Interventional Radiology (IR) is a novel and innovative field in which specialists use image guidance and minimally-invasive tools to perform procedures that would otherwise require open surgery. Most of the time, this means that our patients go home on the day of their procedure with a Band-Aid instead of an incision.
The imaging techniques—X-ray, ultrasound, CT, and MRI—enable interventional radiologists to view specific areas inside the body and to place catheters, insert medical devices, and treat specific areas of disease. IR specialists are radiologists who have additional specialized training and work as part of a multidisciplinary team to determine and provide the best treatments for each patient.
ColumbiaDoctors interventional radiologists perform thousands of IR procedures each year in specialized, angiography suites with dedicated scanners, and have a depth of experience with a range of procedures including treatment for cancer, fibroids, varicose veins, and kidney disease.
Cancer arises when abnormal cells multiply unusually rapidly and accumulate in masses called tumors. Cancer cells are often invasive: they can overrun and destroy normal body tissues, and they can metastasize—spread from their original site to other parts of the body. Doctors have traditionally treated cancer with surgery, radiation therapy, or chemotherapy to try to stop a tumor’s uncontrolled growth.
In interventional radiology, an increasingly important form of cancer therapy, specially trained physicians introduce instruments such as needles or catheters (long, thin tubes) equipped with micro-tools into the body through tiny incisions in the skin. Using imaging techniques such as X-ray, ultrasound, CT, or MRI, they guide the instruments to organ systems throughout the body, and can deliver cancer treatment directly to the tumor. Compared to open surgery, this minimally invasive form of therapy requires less anesthesia, causes less trauma and pain, and patients have shorter hospital stays and recover more quickly.
Dialysis Access Procedures
We offer our dialysis patients state-of-the-art therapy with minimal interruption of your schedule. We provide same-day dialysis scheduling and can arrange transportation for you to our midtown or uptown dialysis locations.
Learn more about dialysis access procedures.
- Peripheral arterial disease (PAD) treatment (angioplasty/stent)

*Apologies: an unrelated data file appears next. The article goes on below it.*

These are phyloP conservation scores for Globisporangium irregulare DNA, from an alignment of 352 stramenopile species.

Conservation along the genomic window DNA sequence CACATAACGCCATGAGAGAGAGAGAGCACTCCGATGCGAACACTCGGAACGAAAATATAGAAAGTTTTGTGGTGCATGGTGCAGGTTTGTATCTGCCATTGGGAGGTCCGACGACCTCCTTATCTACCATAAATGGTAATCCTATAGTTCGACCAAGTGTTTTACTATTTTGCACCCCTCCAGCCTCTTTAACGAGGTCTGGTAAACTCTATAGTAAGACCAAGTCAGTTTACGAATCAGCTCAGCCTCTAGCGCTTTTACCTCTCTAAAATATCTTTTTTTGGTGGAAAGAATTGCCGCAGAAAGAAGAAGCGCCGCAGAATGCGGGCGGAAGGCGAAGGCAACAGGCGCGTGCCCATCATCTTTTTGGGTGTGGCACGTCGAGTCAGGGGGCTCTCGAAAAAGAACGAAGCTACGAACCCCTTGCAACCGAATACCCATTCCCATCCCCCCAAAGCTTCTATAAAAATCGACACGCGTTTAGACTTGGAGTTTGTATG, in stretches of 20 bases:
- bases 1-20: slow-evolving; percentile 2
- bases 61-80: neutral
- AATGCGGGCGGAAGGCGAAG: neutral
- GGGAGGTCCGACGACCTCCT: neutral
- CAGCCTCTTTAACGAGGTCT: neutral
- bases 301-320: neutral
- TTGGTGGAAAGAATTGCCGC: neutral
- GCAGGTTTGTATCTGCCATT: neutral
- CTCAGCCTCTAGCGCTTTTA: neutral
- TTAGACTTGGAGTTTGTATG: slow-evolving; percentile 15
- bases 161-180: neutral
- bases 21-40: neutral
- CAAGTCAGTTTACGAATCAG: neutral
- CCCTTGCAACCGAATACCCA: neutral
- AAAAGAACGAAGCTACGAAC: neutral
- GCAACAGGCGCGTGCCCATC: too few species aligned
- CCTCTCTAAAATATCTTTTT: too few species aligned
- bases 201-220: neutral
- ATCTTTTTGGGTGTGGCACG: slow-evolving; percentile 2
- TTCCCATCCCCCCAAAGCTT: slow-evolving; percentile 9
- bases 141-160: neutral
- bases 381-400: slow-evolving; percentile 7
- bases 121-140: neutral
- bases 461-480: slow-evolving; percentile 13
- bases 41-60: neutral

- Renal arterial hypertension treatment (angioplasty/stent)
- Arterial venous malformation (AVM) treatment (Embolization)
- Deep Vein Thrombosis (DVT) treatment
- IVC Filter Placement and Retrieval
- Varicocele Embolization
- Venous Access Procedures (chemoports, piccs)
Varicose Vein Treatment
Varicose veins develop when the vein walls or valves near the surface of the skin become permanently stretched or weakened because of the pressure of the blood flowing through your veins. Varicose veins often appear to be blue, bulging, and twisted and sometimes raised on the surface of the skin. Spider veins, which resemble a spider or spider web, are a mild variation of varicose veins. Unless treated, varicose veins can progress and worsen. Interventional radiologists use two approaches, endovascular laser venous treatment (EVLT) and sclerotherapy, to improve the circulation of blood through your veins and improve the legs’ appearance.
HHT (Hereditary Hemorrhagic Telangiectasia) is a hereditary condition of abnormal blood vessels which affects approximately one in 5,000 people. People with HHT lack certain small capillaries that normally connect arteries to veins. Without these capillaries in key locations, blood flows directly from the artery to the vein, causing very fragile vessels that may bleed or result in other problems.
Because it is a rare disease, many physicians are unaware of the best management strategies for HHT. At Columbia's HHT Center of Excellence, patients have a "home," where they can receive expert care in the diagnosis and treatment of the various manifestations of HHT. Our network of physicians collaborates closely to offer the best care possible to our patients.
Learn more about HHT treatment.